Dak Prescott, Not Ezekiel Elliott, Cowboys Most “Indispensable” Offensive Player

Hello, angry mob. Welcome.

No, by the way, the headline is not clickbait. named the most indispensable offensive players in the league, placing Dallas Cowboys running back Ezekiel Elliott third on that list. High praise for a running back who has led the league in rushing two of this first three seasons, and is regarded as one of the best backs in all of football. Adam Schein excluded quarterbacks from this list, but he still had an interesting statement about Dak.

The paragraph on Elliott begins like this: “Zeke makes Dak. Never get it twisted.”

This, of course, is the popular fan sentiment around the league. As the national media discusses a contract extension for Dak Prescott, with annual value creeping well into the $30 million range, some other fanbases laugh at the Cowboys for valuing Prescott that high. Or, honestly, for valuing Prescott at all.

But in a league where it’s universally agreed upon that quarterback is the most important position, and a league where the best teams consistently have the most prolific passing (not rushing) offenses in the league, and a specific team which has experienced the loss of their starting quarterback mid-season before, Dak Prescott remains undervalued. Underrated. Under-appreciated. All of that.

Prescott’s win-loss record as the Cowboys’ starting quarterback speaks for itself. His leadership qualities and intangibles speak for themselves. But unfortunately the perception of him around the league is that he is carried by the offensive line and running game.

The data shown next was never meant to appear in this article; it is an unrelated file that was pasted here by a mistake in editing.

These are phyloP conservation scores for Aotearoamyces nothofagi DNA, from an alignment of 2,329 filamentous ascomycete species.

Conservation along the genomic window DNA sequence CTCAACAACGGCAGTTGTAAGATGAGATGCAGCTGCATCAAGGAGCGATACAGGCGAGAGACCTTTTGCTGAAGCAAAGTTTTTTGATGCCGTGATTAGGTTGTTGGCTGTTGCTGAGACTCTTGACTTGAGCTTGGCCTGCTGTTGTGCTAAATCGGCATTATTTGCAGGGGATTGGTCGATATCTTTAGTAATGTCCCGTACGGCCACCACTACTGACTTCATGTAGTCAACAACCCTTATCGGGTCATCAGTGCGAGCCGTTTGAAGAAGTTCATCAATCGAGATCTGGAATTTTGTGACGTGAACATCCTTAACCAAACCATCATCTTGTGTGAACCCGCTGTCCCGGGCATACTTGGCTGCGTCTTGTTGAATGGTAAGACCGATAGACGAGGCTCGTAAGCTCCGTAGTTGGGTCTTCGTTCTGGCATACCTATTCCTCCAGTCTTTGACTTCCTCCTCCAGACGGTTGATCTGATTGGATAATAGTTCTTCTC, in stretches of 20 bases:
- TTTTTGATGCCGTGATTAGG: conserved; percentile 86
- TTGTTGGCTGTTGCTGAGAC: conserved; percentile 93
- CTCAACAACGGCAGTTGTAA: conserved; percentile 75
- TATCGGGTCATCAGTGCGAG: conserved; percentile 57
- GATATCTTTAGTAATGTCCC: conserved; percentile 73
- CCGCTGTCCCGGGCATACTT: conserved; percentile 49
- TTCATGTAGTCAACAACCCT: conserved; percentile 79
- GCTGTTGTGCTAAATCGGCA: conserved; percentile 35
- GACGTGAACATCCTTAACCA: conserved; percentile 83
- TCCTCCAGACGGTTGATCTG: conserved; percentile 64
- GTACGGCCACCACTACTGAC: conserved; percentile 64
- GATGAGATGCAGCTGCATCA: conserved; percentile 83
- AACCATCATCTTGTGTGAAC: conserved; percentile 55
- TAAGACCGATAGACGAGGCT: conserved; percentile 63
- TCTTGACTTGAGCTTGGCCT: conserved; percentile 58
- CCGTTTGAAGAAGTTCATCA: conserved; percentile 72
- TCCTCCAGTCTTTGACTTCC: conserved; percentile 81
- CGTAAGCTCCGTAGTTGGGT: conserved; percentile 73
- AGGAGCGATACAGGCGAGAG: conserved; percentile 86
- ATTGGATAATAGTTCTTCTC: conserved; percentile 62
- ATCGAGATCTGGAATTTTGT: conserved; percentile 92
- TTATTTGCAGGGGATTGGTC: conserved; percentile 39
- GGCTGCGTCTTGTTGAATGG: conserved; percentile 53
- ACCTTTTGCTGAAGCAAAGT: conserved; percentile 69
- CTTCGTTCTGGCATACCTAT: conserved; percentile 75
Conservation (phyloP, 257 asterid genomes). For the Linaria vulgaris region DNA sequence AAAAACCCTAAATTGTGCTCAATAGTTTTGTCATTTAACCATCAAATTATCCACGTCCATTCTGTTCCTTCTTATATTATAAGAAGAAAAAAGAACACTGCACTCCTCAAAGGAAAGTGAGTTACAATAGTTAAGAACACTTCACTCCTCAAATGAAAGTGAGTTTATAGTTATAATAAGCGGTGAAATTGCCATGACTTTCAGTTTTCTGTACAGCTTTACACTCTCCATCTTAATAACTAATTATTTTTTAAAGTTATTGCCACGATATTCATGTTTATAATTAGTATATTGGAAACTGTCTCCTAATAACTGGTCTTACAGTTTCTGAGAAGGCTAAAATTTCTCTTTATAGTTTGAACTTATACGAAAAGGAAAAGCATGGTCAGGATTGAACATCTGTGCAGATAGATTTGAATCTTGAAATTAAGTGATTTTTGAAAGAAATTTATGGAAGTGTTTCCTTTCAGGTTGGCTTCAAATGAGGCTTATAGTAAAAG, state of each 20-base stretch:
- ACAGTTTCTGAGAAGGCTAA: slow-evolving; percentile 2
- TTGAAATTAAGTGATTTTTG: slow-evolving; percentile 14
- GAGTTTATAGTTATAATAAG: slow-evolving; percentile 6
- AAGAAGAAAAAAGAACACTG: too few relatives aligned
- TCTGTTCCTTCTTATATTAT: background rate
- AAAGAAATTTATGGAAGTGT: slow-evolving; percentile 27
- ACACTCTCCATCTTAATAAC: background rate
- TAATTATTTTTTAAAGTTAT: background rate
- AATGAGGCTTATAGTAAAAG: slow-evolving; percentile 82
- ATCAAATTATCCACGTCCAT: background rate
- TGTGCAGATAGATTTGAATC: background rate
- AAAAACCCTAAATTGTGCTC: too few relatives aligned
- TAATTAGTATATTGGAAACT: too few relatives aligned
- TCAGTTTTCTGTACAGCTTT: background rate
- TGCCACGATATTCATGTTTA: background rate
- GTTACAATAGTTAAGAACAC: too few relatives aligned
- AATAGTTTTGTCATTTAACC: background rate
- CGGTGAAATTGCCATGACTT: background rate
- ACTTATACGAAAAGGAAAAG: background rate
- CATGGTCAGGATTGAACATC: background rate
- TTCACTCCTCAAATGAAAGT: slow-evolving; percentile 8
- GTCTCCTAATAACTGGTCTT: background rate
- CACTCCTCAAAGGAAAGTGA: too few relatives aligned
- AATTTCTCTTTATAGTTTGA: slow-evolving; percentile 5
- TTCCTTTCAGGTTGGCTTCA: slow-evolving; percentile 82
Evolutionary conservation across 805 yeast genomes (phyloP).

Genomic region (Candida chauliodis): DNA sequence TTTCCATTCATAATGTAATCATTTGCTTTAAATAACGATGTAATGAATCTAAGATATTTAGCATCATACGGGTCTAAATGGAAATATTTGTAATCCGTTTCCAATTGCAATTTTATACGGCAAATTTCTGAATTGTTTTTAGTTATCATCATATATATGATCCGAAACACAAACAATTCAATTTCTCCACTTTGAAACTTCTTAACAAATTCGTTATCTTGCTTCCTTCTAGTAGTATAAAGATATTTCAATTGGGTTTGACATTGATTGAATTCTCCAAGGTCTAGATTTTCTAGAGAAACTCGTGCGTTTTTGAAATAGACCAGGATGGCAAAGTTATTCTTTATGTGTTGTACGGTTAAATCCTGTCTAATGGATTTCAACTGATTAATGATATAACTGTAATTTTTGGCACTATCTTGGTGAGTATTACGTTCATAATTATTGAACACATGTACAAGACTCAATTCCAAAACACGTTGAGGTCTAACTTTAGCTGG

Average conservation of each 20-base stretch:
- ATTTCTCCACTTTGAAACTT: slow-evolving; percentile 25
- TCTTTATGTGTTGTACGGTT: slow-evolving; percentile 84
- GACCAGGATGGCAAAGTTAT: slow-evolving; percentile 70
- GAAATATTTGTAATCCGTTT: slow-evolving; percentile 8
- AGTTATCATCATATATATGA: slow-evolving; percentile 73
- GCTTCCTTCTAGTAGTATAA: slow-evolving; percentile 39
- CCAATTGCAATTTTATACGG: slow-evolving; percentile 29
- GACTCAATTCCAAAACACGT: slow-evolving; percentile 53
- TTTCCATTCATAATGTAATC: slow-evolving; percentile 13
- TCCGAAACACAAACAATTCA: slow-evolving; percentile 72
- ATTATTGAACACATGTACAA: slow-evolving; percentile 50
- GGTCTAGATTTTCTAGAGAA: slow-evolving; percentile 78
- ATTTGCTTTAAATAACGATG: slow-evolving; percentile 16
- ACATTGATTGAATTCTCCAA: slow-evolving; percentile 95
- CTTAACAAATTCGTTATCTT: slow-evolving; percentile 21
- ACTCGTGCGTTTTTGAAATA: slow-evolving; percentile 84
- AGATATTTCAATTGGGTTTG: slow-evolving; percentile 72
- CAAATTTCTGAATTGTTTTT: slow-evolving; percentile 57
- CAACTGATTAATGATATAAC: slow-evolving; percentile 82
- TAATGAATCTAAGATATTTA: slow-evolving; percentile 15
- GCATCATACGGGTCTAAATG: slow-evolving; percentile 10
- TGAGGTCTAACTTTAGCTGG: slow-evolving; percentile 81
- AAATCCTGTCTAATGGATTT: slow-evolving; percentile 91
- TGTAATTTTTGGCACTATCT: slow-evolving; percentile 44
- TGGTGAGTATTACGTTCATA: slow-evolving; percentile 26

The fact of the matter is, however, this is simply not true.

After the Cowboys acquired Amari Cooper and Prescott was given a legitimate receiving threat on the outside, he completed 71.3% of his passes, threw 14 touchdowns, just 4 interceptions, averaged 7.7 yards per attempt, and won 7 of the 9 games played.

It’s true that Prescott struggled during the first three games of the Ezekiel Elliott suspension in 2017, but that was more due to Tyron Smith and Zack Martin being banged up than it was Elliott missing. To be honest, the Cowboys raw rushing numbers didn’t look all that different without Elliott for those six games. Sure, his presence matters, but losing him was not the disaster many have interpreted those three games to show.

While perception remains that Prescott is an average quarterback that is carried by his supporting cast, the reality is that he is a good quarterback who was held back by a putrid supporting cast (due to both injury and suspension) for a handful of games in 2017.

Quarterback is more important than running back. It’s just the way the sport is. Plus, in general, your passing game means more than your rushing game, and despite the old sayings, your effectiveness on the ground does not correlate strongly to the effectiveness of the play action pass.

This does not mean that Elliott is worthless or that running the football is a waste of time. In fact, I highly value having a quarterback that makes the defense account for all 11 players on offense. In other words, while I do believe that running the football can “matter,” it’s also true that QB runs are far more effective and debilitating than traditional running back handoffs.

Dak Prescott brings that rushing threat on every snap.

I’ll leave you with this. If Ezekiel Elliott were to miss the 2019 season, the Cowboys could likely find a replacement level running back that could mimic enough of Elliott’s production to piece together a useful running game week in and week out.

If Prescott were to go down? The Cowboys offense would likely be a disaster until he returned. That’s the nature of the quarterback position in 2019.

What do you think?

Kevin Brady

Written by Kevin Brady

Die-hard Cowboys fan from the Northeast, so you know I am here to defend the 'boys whenever necessary. Began writing for a WordPress Cowboys Blog, and have been with ITS since 2016.


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